New Delhi/Mumbai: Over two months after women from across different parts of the country thronged protest sites to dissent against the Citizenship Amendment Act (CAA), most of such protests in the national capital and Mumbai have now been called off due to the coronavirus pandemic.
At least five sit-ins in Delhi — Hauz Rani, Shahi Eidgah, Hazrat Nizamuddin, Jamia Millia Islamia (gate 7) and Azad market — have been “suspended temporarily” and organisers have appealed to the protestors to instead strategise online protests.
Similar statements released by the organisers of these protests over 22 and 23 March said the move shouldn’t be seen as “an end of the protest”.
“We are not calling off our protest. We appeal to other anti-CAA-NPR-NRC protests across the country to change to the mode of resistance that do not require public assembly (sic),” said the statement by Hauz Rani protestors.
However, protestors at Shaheen Bagh in the national capital have decided to continue their opposition to the contentious citizenship law, the National Population Register (NPR) and the proposed National Register of Citizens (NRC).
In Mumbai, too, the protest on half-a-kilometre stretch of Morland Road, which came to be known as ‘Mumbai Bagh’, was called off Monday, after Section 144 was imposed in Maharashtra.
Citing the importance of public health at a time when the government is battling COVID-19, the women — almost 5,000 in number — decided to go home.
“It will defeat the purpose of the peaceful agitation. We have come so far and we do not want it to become a bone of political contention. We will go home now and come back later,” a member of the Mumbai Bagh committee told ThePrint on condition of anonymity.
The organisers of many of these protests have implored the protestors to “take the fight online”.
“We sat together through bitter winter nights. We sat together as our city was irresponsibly thrown into a spiral of violence… we made promises to each other to sit together till we were truly heard, until very recently when we began to learn and discuss the serious threats to public health posed by the COVID-19 pandemic,” said the Hauz Rani statement.
“While the pandemic means that we will not be able to assemble in public spaces, we have decided to take our opposition online and mark our resistance with other means — posters and hashtags on social media,” the statement added.
The Hauz Rani protest had begun exactly two months ago on 23 January.
“The protest is not over by any measure. We decided to get up for health concerns as well as for the benefit of the movement,” said one of the organisers who didn’t wish to be named.
“The police are never on our side, they are always looking to harass protestors. So we knew that with Section 144 imposed now, it’s best to get up before they look to intimidate us again,” the organiser added.
Hauz Rani protesters had earlier alleged police brutality on 23 February, a day before the Delhi riots began.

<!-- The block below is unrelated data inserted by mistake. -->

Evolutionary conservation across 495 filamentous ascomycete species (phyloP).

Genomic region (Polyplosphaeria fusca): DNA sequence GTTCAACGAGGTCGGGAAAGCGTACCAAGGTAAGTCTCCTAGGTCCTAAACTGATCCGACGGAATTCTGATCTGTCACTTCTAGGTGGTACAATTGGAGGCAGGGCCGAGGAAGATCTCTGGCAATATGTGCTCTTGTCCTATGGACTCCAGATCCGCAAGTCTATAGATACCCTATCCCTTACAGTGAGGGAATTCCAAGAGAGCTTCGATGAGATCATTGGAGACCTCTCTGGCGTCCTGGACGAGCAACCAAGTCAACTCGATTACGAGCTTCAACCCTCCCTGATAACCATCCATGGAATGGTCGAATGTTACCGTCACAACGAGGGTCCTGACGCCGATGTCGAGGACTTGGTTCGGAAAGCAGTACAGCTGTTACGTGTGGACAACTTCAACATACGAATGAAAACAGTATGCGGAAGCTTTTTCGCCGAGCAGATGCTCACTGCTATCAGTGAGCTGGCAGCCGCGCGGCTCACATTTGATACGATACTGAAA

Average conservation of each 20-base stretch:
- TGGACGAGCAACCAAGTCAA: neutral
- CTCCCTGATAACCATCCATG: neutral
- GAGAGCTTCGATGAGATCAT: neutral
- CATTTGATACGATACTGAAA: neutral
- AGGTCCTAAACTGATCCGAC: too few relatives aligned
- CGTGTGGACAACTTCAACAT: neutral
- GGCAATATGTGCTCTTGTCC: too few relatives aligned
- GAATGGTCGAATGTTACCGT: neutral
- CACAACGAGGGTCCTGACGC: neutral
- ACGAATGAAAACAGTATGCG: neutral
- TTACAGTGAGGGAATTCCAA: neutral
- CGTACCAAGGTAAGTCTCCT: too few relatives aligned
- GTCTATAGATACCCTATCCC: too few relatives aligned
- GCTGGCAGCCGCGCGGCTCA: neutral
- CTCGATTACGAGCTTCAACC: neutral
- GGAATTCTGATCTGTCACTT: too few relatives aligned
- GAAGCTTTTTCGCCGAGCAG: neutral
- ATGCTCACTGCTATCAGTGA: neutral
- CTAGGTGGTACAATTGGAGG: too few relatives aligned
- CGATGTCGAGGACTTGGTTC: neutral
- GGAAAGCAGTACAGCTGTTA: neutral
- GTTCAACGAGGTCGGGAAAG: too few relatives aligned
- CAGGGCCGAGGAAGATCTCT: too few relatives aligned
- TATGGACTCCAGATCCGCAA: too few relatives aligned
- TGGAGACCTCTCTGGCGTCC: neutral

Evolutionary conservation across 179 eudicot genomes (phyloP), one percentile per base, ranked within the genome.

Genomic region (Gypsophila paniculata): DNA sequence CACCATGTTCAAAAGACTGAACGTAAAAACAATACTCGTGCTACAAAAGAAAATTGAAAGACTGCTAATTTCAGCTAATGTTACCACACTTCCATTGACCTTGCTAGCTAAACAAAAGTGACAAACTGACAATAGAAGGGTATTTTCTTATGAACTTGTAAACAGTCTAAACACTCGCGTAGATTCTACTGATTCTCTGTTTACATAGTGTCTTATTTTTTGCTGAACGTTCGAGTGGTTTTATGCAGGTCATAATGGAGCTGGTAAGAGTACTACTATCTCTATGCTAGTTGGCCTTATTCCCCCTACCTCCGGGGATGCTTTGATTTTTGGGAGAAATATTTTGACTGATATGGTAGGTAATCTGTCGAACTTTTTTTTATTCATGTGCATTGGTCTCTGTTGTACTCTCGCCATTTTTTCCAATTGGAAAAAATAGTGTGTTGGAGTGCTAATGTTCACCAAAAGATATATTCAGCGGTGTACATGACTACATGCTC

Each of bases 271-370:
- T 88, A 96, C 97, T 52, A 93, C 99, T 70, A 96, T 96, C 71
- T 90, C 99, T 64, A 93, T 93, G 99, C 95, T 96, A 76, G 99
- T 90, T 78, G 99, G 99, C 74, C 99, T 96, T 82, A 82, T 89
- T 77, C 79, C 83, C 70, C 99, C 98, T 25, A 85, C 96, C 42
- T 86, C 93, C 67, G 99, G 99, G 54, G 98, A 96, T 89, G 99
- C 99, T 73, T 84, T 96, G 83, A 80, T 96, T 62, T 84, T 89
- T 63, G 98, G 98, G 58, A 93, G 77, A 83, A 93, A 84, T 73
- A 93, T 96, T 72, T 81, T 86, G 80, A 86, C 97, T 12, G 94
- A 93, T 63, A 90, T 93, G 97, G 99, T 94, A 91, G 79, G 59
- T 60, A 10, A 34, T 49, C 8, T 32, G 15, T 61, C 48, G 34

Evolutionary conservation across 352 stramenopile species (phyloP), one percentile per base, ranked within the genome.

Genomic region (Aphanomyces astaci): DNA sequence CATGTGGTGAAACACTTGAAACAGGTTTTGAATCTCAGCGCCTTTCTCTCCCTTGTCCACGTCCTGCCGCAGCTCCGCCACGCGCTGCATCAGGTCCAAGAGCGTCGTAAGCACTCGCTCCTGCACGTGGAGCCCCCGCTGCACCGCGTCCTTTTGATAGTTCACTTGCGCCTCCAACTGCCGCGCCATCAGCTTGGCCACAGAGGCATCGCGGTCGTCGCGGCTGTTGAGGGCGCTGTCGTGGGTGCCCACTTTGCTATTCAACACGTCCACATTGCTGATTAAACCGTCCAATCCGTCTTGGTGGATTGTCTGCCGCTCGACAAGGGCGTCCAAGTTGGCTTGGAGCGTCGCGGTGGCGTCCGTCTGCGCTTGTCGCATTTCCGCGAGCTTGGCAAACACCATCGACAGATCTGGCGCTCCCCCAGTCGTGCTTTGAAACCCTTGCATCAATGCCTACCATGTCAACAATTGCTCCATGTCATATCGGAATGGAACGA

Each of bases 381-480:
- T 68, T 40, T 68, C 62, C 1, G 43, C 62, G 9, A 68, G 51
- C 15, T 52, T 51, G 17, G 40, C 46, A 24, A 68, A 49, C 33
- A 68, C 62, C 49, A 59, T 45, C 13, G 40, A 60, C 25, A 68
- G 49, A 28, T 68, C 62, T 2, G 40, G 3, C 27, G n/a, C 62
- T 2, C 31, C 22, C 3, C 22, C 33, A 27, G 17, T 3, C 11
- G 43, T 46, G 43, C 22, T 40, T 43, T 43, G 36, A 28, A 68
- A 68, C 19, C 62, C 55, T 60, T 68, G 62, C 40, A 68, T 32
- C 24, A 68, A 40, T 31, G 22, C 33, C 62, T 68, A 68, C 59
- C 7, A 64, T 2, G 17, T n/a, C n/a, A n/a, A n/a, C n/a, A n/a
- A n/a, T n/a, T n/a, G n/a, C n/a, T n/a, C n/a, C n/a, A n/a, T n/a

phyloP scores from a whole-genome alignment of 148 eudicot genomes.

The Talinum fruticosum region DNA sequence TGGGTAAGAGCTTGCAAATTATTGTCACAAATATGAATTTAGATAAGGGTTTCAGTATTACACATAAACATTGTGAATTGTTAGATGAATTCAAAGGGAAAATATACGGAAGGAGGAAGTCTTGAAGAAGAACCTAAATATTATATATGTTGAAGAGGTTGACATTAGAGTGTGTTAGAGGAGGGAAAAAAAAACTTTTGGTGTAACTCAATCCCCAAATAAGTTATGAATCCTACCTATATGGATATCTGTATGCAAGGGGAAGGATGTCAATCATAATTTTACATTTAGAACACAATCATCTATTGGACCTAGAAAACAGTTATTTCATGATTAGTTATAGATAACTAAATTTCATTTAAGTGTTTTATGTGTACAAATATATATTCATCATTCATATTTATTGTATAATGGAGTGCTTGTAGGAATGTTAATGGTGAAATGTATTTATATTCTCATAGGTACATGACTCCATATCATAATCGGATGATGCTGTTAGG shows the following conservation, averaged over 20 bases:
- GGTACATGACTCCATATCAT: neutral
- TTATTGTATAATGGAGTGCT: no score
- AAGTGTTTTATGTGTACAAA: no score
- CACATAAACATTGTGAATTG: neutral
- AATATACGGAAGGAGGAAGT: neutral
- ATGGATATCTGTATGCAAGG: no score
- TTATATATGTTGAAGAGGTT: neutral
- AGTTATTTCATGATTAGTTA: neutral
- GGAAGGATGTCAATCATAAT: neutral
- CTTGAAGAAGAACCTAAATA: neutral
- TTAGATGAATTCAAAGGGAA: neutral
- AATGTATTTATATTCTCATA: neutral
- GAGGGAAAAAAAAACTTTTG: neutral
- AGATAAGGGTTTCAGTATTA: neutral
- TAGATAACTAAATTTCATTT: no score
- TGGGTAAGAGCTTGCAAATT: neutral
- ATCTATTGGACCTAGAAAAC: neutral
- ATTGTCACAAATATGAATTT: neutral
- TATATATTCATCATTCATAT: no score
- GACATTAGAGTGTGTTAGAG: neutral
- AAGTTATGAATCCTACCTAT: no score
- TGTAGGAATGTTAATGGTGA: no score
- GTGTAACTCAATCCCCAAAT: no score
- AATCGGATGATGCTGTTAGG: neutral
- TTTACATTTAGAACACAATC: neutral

Similarly, the Jamia Coordination Committee, a group of Jamia students and alumni, called off their 24X7 sit-in protest outside gate 7 of the university. In its statement calling off the protest, the committee appealed to the government to withdraw CAA and NRC.
“We appeal to the central government to immediately suspend the exercise of NPR which is ongoing in many states, as all efforts by the government must be directed to fighting COVID-19 right now, not in dividing people on the basis of religion,” the statement said.
Shaheen Bagh stays put
The women of Mumbai Bagh have also decided to clear the road of all the protest paraphernalia such as the national flags, banners, photographs of B.R. Ambedkar, Chhatrapati Shivaji Maharaj, Mahatma Gandhi and Savtribai Phule, dotting the entire stretch.
“We will leave the place cleaner than it was,” said Mehr Ansari, a fashion designer who is part of the protest.
But even as Mumbai Bagh — originally inspired by Delhi’s Shaheen Bagh wraps up — the latter continues, albeit only symbolically.
Only five women sat in protest at the site Sunday, during the ‘Janata Curfew’ — a modus operandi that the protestors plan on continuing with. “With Section 144 now imposed, we will continue to protest with just 5 women sitting in the protest at a time,” Taseer Ahmed, one of the organisers, told ThePrint.
Nazia, a financial consultant with a multinational company who is part of the Mumbai Bagh protest said, “The protest by our sisters in Shaheen Bagh gave us strength. The protest against the NRC and CAA will restart later. At this moment our brothers and sisters across the country need our support. So we will sit at home.”
Why news media is in crisis & How you can fix it
India needs free, fair, non-hyphenated and questioning journalism even more as it faces multiple crises.
But the news media is in a crisis of its own. There have been brutal layoffs and pay-cuts. The best of journalism is shrinking, yielding to crude prime-time spectacle.
ThePrint has the finest young reporters, columnists and editors working for it. Sustaining journalism of this quality needs smart and thinking people like you to pay for it. Whether you live in India or overseas, you can do it here.